Recommendations for Later Implementation

In addition to the steps taken in the short term, there are some longer term efforts that should be undertaken. These include the following:

  • Ports and regions should develop the infrastructure for deployment of wave energy equipment and services.
  • Community colleges on the Oregon Coast should begin to implement workforce-training programs to provide the various skill-sets needed for wave energy test, demonstration, and deployment.
  • The State of Oregon should work with coastal authorities to develop guidelines and plans for the deployment and recovery of wave energy devices in Oregon waters.
  • The State of Oregon, in cooperation with the U.S. Coast Guard and port authorities, should develop and implement standardized emergency service procedures for operation within Oregon coastal waters.
  • The State of Oregon should explore an investment in the test facility provided by NNMREC to incorporate a business component that follows the model of the European Marine Energy Centre in Scotland.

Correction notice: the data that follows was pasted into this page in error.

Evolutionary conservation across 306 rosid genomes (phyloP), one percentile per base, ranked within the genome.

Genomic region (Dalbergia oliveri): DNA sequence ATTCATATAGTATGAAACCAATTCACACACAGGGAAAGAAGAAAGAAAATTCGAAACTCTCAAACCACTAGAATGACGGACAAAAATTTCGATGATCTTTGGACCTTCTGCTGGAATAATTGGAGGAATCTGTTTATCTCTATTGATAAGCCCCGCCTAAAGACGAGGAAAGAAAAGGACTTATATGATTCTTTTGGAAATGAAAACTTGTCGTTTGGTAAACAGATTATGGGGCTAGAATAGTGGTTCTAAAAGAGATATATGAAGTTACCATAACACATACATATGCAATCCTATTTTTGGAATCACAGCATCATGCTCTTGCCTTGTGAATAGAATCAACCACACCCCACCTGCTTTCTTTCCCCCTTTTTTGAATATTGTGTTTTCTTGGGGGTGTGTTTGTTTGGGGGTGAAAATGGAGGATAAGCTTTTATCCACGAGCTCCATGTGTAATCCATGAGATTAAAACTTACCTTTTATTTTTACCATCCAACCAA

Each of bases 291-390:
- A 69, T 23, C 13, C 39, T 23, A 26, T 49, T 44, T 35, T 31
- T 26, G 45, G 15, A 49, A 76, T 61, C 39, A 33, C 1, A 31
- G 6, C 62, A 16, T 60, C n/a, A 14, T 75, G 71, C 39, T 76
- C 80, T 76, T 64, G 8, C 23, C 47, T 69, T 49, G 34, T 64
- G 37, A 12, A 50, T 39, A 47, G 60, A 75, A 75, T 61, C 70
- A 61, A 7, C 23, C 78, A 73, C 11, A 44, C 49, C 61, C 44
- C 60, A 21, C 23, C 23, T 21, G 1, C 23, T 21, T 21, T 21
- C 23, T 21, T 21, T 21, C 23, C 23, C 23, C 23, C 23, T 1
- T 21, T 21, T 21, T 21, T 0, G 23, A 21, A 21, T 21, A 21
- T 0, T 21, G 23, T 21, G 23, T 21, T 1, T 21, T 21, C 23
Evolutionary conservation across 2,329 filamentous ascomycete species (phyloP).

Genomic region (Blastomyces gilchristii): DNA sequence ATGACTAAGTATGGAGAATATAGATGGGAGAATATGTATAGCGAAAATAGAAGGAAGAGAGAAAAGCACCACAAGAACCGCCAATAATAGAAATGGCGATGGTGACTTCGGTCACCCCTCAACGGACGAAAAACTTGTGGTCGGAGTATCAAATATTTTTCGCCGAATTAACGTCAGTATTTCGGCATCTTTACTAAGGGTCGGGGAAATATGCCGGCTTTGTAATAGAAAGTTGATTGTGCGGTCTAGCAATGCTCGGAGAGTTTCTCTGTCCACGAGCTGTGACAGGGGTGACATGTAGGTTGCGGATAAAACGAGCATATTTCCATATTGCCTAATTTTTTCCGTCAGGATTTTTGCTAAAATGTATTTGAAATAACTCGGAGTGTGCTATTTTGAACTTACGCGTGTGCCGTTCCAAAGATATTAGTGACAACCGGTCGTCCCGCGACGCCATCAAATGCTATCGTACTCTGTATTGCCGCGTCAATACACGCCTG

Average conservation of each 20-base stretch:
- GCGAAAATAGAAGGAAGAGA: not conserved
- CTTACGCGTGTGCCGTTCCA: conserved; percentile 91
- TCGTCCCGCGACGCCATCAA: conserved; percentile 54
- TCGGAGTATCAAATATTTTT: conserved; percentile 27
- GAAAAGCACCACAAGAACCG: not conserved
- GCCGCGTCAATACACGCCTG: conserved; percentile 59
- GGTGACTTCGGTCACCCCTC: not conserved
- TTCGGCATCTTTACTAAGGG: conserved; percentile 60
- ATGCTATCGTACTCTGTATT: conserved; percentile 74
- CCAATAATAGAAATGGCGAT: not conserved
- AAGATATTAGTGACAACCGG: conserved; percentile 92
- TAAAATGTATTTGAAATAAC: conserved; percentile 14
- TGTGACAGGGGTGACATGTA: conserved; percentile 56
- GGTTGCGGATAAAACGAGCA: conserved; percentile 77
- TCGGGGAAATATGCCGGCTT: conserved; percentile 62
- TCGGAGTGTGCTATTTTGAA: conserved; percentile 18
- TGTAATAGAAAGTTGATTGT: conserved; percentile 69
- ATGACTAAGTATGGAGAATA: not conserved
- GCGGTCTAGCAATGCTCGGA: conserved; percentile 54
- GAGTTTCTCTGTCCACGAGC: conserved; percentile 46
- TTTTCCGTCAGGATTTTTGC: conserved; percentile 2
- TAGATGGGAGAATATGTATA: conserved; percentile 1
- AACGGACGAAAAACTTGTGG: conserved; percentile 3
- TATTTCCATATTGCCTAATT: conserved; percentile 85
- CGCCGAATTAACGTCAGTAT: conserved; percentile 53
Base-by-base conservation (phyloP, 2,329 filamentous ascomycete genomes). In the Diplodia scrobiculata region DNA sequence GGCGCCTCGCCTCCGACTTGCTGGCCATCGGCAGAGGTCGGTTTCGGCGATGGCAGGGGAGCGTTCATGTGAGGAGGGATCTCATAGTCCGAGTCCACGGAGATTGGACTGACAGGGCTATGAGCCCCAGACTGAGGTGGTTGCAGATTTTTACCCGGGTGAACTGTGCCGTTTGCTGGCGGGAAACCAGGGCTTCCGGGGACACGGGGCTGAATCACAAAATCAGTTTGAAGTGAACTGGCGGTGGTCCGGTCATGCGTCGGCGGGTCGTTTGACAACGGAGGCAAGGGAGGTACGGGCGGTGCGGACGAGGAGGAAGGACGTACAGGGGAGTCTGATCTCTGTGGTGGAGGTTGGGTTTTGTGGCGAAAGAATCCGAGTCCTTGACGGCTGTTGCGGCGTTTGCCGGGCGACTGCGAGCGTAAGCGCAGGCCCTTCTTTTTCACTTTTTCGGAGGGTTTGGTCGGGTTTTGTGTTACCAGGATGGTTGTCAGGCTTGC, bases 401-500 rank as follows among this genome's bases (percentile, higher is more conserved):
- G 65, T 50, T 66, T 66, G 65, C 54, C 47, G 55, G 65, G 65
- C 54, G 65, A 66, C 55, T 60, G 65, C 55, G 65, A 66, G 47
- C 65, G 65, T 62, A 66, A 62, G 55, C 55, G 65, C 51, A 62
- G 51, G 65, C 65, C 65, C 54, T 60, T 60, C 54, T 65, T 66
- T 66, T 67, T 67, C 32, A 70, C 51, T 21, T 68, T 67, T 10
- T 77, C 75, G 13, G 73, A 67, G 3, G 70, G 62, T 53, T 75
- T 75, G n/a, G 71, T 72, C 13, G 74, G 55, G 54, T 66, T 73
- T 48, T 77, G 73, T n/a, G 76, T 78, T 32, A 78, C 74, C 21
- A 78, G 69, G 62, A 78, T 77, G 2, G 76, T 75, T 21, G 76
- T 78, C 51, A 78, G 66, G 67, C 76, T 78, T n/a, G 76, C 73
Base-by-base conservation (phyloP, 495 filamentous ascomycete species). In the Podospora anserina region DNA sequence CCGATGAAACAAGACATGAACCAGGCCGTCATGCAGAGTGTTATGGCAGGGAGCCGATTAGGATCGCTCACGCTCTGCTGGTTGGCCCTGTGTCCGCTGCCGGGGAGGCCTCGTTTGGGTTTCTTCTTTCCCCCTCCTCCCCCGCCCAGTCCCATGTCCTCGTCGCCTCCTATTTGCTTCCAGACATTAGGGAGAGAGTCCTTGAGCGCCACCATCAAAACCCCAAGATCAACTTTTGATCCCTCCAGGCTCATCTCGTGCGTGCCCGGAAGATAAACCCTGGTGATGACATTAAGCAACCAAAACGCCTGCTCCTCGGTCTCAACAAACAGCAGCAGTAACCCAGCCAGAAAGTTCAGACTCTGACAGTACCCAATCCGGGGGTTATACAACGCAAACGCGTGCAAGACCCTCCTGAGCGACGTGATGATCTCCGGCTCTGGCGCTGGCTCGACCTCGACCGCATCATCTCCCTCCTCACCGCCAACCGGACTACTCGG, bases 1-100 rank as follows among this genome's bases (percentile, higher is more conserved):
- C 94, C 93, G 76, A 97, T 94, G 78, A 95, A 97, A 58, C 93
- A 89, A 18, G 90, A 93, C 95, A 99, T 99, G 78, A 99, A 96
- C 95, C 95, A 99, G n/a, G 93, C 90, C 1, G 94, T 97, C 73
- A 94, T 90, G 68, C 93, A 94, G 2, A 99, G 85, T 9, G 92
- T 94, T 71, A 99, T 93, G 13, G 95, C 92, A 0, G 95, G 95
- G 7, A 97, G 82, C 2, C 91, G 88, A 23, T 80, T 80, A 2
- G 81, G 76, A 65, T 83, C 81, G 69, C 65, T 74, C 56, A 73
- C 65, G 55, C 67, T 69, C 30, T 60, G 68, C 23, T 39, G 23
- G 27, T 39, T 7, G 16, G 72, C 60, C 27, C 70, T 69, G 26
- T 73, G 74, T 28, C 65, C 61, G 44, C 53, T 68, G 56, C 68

• The State of Oregon should work with federal and local agencies to coordinate and simplify the regulatory application and approval process with the intent to minimize the level of effort by applicants bringing marine renewable energy to Oregon.
  • Wave energy developers should be open with relevant information about their devices and technology so governments, regions, and local businesses can prepare the framework and infrastructure needed to support the development and operation of the devices.

A copy of the full report is expected to be released sometime in January. Stay tuned…

One Response to “Wave energy development and the Oregon infrastructure”

  1. on 08 Jan 2010 at 6:44 pmRichard Bray

    How very interesting this is John. I hope you dont mind me commenting. I have often wondered why it has taken so long to use the waves energy for this purpose, and its very exciting to be reading your articles posted here. Thanks. Richard Bray